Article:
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Property Tax Incidence in a Multijurisdictional Neoclassical Model

Author

Listed:
  • Karl E. Case

    (Wellesley College)

  • James H. Grant

    (Lewis and Clark College)

Abstract

This article presents a simple long-run multijurisdictional neoclassical model that is used to simulate the incidence of a residential property tax in a semi-open metropolitan area. Housing is produced using capital and land, and households consume housing and a composite good Capital and the composite are in perfectly elastic supply. In the model, a fixed number of households sort themselves across 25 jurisdictions. First, a uniform tax is imposed in all jurisdictions. Next, the tax is raised in one single jurisdiction. The excise effects of raising the tax turn out to be surprisingly large. In the long run, a 25% increase in the tax rate only generates 6.6% more revenue for the taxing jurisdiction. Explicit excess burdens are calculated using the indirect utility approach.

Suggested Citation

  • Karl E. Case & James H. Grant, 1991. "Property Tax Incidence in a Multijurisdictional Neoclassical Model," Public Finance Review, , vol. 19(4), pages 379-392, October.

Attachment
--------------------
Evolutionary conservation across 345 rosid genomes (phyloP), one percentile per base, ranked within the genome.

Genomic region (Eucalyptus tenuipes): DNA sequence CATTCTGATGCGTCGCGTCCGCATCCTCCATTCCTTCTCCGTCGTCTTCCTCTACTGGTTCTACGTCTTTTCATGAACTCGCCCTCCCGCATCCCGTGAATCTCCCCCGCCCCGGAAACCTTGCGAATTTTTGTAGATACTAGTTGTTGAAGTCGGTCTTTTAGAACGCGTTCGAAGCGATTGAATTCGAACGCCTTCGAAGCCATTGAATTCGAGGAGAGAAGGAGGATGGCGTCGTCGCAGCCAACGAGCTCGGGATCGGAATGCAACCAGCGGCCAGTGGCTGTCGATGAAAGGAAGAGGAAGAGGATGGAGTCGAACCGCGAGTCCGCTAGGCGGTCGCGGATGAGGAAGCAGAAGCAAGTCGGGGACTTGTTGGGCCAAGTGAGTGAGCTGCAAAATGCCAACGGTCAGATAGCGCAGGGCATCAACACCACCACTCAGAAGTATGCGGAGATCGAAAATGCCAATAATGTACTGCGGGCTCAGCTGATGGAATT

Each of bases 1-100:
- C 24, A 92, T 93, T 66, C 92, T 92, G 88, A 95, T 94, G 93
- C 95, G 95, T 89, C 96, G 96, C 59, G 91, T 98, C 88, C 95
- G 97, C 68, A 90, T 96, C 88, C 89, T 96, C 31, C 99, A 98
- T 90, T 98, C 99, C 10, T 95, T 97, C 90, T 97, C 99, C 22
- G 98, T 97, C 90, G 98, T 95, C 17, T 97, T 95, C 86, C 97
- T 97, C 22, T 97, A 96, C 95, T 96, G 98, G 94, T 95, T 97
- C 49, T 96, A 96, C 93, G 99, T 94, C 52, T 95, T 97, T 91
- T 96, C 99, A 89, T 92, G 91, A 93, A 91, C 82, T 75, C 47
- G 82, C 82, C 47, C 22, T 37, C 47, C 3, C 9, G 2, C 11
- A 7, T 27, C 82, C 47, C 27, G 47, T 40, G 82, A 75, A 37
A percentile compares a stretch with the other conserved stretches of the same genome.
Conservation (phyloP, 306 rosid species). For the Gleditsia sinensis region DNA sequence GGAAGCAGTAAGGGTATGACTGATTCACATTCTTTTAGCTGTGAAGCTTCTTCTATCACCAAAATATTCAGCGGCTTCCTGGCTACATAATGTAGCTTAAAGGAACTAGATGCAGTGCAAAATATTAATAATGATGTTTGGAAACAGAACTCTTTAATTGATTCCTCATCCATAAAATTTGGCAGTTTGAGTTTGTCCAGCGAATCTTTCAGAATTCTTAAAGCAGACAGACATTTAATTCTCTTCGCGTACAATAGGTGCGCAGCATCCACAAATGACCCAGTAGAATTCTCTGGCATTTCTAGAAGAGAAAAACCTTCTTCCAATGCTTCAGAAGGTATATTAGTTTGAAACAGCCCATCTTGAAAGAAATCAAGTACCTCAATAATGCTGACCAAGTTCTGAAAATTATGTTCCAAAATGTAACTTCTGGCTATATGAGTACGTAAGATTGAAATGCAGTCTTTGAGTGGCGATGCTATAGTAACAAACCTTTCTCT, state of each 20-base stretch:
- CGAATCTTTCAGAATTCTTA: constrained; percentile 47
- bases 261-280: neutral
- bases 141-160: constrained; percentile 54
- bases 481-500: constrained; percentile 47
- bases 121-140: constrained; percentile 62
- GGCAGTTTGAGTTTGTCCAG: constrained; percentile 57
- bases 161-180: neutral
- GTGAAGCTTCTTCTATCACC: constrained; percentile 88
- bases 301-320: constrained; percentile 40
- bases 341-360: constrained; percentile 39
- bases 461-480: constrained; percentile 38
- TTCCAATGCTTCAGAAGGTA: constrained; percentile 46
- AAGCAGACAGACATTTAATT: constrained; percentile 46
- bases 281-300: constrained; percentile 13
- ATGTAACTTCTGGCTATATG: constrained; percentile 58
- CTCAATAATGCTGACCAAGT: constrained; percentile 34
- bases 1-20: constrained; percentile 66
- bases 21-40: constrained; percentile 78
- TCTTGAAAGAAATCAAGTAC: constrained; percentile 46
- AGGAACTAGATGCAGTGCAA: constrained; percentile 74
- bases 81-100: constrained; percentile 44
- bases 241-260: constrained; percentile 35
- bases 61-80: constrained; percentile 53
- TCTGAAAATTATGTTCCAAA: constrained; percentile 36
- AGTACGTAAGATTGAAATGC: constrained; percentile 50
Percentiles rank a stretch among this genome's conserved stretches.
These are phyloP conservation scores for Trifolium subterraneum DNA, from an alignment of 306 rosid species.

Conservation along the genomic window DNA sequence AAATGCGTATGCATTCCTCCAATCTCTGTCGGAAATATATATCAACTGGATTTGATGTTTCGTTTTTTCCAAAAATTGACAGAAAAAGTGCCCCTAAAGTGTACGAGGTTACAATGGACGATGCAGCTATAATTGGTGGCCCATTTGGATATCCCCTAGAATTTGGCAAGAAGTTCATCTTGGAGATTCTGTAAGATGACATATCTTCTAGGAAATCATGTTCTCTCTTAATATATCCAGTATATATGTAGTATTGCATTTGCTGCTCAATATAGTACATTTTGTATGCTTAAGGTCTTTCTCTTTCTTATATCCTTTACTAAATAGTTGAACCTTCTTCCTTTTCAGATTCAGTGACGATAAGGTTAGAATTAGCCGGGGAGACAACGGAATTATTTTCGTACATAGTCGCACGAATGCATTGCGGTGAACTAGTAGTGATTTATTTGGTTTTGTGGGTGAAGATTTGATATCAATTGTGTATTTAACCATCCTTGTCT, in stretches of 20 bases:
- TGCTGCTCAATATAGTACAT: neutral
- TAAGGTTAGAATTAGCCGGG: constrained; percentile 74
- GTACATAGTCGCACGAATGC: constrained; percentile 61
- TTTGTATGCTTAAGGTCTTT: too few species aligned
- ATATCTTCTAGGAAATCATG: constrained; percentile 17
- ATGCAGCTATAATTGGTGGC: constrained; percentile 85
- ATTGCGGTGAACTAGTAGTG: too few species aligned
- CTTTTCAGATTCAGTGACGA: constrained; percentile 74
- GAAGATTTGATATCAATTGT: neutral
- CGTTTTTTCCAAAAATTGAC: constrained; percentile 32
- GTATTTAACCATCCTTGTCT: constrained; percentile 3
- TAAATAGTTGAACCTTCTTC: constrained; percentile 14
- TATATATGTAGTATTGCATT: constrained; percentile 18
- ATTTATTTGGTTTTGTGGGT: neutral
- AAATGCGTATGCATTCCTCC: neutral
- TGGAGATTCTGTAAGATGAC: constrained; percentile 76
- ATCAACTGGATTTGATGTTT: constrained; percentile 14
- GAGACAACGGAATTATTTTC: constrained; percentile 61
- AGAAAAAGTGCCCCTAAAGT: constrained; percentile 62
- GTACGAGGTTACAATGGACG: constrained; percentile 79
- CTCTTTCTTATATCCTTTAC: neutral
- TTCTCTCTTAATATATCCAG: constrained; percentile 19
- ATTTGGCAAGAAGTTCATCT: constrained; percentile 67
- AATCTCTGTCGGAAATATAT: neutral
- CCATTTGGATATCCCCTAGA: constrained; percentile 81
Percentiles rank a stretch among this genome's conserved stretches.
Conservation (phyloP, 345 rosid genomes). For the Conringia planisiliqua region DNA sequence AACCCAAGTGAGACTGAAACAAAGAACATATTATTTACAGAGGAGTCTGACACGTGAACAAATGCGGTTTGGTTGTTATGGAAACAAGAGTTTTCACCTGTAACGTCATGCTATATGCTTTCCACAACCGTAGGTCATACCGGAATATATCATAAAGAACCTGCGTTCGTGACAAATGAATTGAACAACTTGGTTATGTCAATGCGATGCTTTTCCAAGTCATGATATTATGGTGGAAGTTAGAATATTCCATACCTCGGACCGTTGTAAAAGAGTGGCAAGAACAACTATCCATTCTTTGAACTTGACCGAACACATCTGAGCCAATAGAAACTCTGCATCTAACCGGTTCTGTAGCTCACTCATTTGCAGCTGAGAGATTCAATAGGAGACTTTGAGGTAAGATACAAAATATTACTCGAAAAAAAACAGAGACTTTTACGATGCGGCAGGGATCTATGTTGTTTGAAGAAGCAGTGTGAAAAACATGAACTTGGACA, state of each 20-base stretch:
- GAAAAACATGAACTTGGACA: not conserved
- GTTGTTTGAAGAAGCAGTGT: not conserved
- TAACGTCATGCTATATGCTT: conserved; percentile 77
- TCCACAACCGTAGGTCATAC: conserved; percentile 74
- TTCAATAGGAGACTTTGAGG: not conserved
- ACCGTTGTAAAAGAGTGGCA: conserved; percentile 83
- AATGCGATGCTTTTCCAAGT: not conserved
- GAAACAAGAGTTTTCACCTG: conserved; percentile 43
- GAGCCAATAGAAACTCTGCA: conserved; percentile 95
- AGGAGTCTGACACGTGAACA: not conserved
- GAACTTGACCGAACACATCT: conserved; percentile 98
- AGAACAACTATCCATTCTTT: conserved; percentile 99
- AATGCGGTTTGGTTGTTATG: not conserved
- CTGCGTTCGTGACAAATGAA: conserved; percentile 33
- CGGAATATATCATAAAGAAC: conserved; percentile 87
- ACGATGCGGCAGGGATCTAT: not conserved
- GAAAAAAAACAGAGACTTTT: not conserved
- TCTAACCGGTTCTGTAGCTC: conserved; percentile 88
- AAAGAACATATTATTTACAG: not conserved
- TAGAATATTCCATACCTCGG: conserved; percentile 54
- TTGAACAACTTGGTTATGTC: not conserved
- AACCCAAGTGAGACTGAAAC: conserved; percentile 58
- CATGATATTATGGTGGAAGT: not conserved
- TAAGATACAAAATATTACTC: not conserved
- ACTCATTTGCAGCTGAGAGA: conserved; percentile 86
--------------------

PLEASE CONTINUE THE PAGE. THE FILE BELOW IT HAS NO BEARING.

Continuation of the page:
• Handle: RePEc:sae:pubfin:v:19:y:1991:i:4:p:379-392
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    Cited by:

    1. Yan Song & Yves Zenou, 2009. "How Do Differences In Property Taxes Within Cities Affect Urban Sprawl?," Journal of Regional Science, Wiley Blackwell, vol. 49(5), pages 801-831.
    2. Bradbury, Katharine L. & Mayer, Christopher J. & Case, Karl E., 2001. "Property tax limits, local fiscal behavior, and property values: evidence from Massachusetts under Proposition," Journal of Public Economics, Elsevier, vol. 80(2), pages 287-311, May.
    3. Song, Yan & Zenou, Yves, 2008. "How Differences in Property Taxes within Cities Affect Urban Sprawl?," Working Paper Series 754, Research Institute of Industrial Economics.
    4. Song, Yan & Zenou, Yves, 2006. "Property tax and urban sprawl: Theory and implications for US cities," Journal of Urban Economics, Elsevier, vol. 60(3), pages 519-534, November.
    5. Case, Karl E. & Mayer, Christopher J., 1996. "Housing price dynamics within a metropolitan area," Regional Science and Urban Economics, Elsevier, vol. 26(3-4), pages 387-407, June.
    6. Cho, Seong-Hoon & Kim, Seung Gyu & Roberts, Roland K., 2009. "Measuring the Effects of a Land Value Tax on Land Development," 2009 Annual Meeting, January 31-February 3, 2009, Atlanta, Georgia 46760, Southern Agricultural Economics Association.

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